Advisers to the Food and Drug Administration on Wednesday endorsed Alnylam Pharmaceuticals’ drug Onpattro for a rare heart condition, despite questions from agency scientists over the degree of benefit offered by the RNA-based therapy.
The advisory committee’s 9-3 vote sets up a decision by the regulator on the drug’s approval for the condition, which is caused by buildup of a misfolded protein that damages the heart and other organs. In 2018, the FDA approved Onpattro to treat nervous system damage caused by the same toxic buildup of the protein, called transthyretin or TTR.
Onpattro is designed to stop production of the mutated protein by interfering with the RNA messages that instruct cells to make TTR.
In a trial called APOLLO-B, Alnylam sought to prove that Onpattro could help people who had cardiomyopathy caused by the mutated TTR. Participants in the study completed a walking test for six minutes. At the end of the study, researchers detected a statistically significant difference of 15 meters between people given Onpattro and those who received a placebo.
But, at Thursday’s meeting, FDA officials and some of the assembled experts questioned whether that difference was actually meaningful to patients.
The study also involved a questionnaire that asked participants to assess how the disease affects their functioning and quality of life. There, too, treatment was associated with a statistically significant benefit for Onpattro, which FDA staff and a few advisers challenged.
Another drug called tafamidis — sold by Pfizer as Vyndaqel and Vyndamax — is also approved for cardiomyopathy from TTR amyloidosis, and has shown a heart and survival benefit in testing. The APOLLO-B trial, by comparison, hasn’t run for long enough to definitively measure survival.
Alnylam executives noted how patients also care about measures like walking endurance. “Patients say that quality of life is their most important goal of therapy and what they’re most afraid to lose,” said Ronald Witteles, a Stanford University cardiologist who spoke on behalf of Alnylam at the meeting. “I see clear evidence that [Onpattro] fundamentally alters the progression of disease.”
Broadly, results from APOLLO-B show the drug worked in study participants. But in female participants there was no difference on the walking test and questionnaire between patients taking Onpattro versus placebo, while in Black trial volunteers there was no comparative difference in questionnaire scores. Additionally, the study didn’t show a clear benefit on the walking test among patients already taking tafamidis at the trial’s start.
However, all of those subgroups were small compared to the study’s overall enrollment of 359 volunteers, meaning there was not enough people to formally test for a statistical advantage.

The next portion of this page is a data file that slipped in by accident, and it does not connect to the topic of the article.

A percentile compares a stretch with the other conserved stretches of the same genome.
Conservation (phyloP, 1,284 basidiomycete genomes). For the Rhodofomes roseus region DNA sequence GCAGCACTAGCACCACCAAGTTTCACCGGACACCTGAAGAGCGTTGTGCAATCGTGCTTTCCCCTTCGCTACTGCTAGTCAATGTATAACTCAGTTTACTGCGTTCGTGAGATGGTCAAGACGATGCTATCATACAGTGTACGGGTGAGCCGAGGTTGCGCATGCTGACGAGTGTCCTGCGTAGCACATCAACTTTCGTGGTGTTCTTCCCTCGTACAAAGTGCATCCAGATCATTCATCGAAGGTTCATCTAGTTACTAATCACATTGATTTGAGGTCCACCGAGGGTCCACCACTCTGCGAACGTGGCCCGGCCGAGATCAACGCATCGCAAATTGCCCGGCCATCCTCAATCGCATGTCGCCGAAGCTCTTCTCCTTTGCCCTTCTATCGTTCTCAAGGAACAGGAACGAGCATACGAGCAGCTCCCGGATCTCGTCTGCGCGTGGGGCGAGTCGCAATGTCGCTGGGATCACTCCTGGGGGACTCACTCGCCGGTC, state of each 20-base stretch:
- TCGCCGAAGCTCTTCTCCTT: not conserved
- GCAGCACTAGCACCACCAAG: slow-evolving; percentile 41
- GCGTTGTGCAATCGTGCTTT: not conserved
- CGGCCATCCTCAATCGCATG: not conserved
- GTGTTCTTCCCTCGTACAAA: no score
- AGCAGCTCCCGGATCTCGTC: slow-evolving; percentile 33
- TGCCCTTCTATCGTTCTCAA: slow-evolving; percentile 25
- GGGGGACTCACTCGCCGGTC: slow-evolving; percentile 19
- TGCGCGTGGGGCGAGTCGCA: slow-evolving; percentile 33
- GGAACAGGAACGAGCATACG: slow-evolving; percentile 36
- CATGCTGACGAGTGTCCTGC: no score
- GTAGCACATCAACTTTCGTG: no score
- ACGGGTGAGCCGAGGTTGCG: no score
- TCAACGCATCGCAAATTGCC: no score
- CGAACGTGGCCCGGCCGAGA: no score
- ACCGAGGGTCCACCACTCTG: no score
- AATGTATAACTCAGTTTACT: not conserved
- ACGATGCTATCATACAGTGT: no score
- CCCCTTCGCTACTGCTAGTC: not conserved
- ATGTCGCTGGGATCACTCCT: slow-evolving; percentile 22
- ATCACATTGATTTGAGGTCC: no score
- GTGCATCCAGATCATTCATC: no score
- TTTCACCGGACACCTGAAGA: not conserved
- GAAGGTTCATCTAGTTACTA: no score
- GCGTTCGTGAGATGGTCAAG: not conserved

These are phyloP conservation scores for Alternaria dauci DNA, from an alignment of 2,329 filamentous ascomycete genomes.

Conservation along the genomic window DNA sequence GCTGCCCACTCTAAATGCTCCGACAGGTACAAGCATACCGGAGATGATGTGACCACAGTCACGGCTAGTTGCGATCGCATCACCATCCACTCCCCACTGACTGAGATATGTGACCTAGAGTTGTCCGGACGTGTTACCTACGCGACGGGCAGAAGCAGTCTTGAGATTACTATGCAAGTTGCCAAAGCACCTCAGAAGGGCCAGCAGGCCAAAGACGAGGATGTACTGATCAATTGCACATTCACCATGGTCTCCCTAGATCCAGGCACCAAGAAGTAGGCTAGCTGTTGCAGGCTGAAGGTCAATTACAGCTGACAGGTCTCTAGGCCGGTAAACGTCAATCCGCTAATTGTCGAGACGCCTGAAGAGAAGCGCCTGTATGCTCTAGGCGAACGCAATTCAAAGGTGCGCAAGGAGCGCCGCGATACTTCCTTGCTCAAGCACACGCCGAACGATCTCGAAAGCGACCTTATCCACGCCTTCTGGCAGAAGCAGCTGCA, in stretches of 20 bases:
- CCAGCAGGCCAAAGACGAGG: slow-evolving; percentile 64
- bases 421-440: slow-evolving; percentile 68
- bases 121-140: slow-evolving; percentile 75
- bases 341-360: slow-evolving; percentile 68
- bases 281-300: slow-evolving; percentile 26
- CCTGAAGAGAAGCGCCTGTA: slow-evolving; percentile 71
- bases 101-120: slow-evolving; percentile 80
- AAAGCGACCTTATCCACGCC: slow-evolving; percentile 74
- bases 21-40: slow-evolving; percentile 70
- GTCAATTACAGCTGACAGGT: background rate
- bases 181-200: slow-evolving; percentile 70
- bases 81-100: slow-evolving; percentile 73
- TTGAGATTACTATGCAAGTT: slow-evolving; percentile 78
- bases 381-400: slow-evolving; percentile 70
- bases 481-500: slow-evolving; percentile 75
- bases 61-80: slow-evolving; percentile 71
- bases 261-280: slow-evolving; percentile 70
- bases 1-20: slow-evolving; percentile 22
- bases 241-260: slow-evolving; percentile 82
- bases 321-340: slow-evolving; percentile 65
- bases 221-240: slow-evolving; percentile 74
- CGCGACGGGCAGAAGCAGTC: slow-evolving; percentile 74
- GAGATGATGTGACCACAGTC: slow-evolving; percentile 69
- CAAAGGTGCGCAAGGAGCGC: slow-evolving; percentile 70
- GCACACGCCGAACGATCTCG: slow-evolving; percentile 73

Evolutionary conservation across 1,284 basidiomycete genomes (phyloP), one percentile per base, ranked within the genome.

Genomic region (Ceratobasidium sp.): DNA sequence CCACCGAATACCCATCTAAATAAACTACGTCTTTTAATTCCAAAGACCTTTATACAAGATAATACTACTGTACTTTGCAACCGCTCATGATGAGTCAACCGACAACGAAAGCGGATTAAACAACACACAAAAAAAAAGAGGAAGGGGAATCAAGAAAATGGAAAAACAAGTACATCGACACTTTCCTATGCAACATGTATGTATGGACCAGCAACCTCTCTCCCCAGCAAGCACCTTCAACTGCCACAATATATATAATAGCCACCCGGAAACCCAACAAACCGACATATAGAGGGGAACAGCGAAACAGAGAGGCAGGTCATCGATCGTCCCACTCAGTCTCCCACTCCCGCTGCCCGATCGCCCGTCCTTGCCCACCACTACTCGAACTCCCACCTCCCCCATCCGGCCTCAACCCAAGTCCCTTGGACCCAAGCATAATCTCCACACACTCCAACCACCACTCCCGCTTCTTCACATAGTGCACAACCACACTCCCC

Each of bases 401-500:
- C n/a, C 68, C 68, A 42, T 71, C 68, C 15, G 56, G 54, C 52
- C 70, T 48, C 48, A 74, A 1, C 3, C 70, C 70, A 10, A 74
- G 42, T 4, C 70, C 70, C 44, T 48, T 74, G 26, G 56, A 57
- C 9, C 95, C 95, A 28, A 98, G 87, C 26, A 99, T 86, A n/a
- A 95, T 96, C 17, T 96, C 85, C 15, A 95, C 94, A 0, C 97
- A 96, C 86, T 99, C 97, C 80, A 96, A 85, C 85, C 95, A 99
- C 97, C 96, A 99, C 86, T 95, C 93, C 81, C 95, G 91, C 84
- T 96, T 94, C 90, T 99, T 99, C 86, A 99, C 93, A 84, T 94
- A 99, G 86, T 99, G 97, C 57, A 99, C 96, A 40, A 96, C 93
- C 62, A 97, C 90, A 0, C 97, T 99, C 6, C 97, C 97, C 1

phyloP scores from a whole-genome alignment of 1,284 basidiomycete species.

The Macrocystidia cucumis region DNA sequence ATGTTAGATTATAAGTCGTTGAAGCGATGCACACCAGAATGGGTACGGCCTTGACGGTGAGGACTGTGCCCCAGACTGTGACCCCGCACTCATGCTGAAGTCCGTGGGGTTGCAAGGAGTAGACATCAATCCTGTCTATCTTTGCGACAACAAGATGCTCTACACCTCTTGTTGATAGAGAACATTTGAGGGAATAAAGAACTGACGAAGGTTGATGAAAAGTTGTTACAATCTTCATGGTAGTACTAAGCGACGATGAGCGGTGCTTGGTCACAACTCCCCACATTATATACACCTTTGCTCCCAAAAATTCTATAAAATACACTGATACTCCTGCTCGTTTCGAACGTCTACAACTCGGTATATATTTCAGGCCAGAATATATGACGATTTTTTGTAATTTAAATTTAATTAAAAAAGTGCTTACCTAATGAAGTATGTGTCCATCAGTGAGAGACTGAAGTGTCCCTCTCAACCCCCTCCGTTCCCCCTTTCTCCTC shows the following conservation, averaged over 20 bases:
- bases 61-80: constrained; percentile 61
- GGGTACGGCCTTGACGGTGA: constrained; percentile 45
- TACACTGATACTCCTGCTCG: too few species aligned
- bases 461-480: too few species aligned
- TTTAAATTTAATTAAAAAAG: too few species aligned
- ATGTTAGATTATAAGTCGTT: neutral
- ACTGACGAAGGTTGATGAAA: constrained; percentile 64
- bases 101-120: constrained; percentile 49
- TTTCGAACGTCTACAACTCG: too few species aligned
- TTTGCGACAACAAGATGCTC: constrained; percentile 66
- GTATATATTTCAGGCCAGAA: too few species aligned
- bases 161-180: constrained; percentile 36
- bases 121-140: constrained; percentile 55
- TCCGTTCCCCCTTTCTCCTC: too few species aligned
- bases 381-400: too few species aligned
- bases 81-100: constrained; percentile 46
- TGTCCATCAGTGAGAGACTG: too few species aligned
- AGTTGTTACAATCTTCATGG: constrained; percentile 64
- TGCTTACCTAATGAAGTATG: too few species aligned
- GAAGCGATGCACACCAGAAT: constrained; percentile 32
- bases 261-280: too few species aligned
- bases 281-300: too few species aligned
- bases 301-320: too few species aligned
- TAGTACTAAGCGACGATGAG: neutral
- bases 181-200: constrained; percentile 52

The FDA only asked advisers to judge whether the benefits of Onpattro outweigh the risk in the TTR-driven cardiomyopathy. The three members who voted against pointed to the drug’s relatively small benefit and warned that, if approved, patients might choose Onpattro over tafamadis, which is backed by data showing it prevents heart complications and death.
“I did not feel that there was benefit. Using existing clinically relevant thresholds, none of them met what we would typically use in cardiology,” said C. Noel Bairey Merz, a cardiologist at Cedars-Sinai Medical Center and a panel member. Bairey Merz said the risk-benefit balance “was upset not by risks but by potential harm” for patients who might benefit from tafamadis instead.
The majority who supported Onpattro pointed to the low occurrence of side effects, as well as the small differences on the quality-of-life tests. “There is a light wind for benefit, and no wind for risk,” said Edward Kasper, a Johns Hopkins University cardiologist, who voted yes. “So if you’re asking if the benefits outweigh the risk, the answer is yes.”
The FDA has set a deadline of Oct. 8 to decide on approval. The FDA doesn’t have to follow the recommendations of its advisory committees, but it often does.
Approval of Onpattro in a new indication could help Alnylam reach profitability, a metric which has eluded it despite the company winning approval for four drugs. The company lost more than $1 billion in 2022 and recorded losses of $450 million through the first six months of 2023.
The FDA’s discussion at the advisory committees was “consistently negative,” Stifel analyst Paul Matteis wrote in a post-meeting note to clients, indicating he believed an FDA rejection could be in the cards.
“Ultimately panel votes are non-binding — FDA can do what it wants, and we wouldn't be surprised either way,” he wrote. “In turn, [Alnylam] shares may be volatile as the Onpattro probability of label expansion is arguably 50/50 now.”
Alnylam shares fell 9% Thursday morning after a trading halt during the advisory committee meeting.
Editor’s note: This story has been updated to note the change in Alnylam's stock price.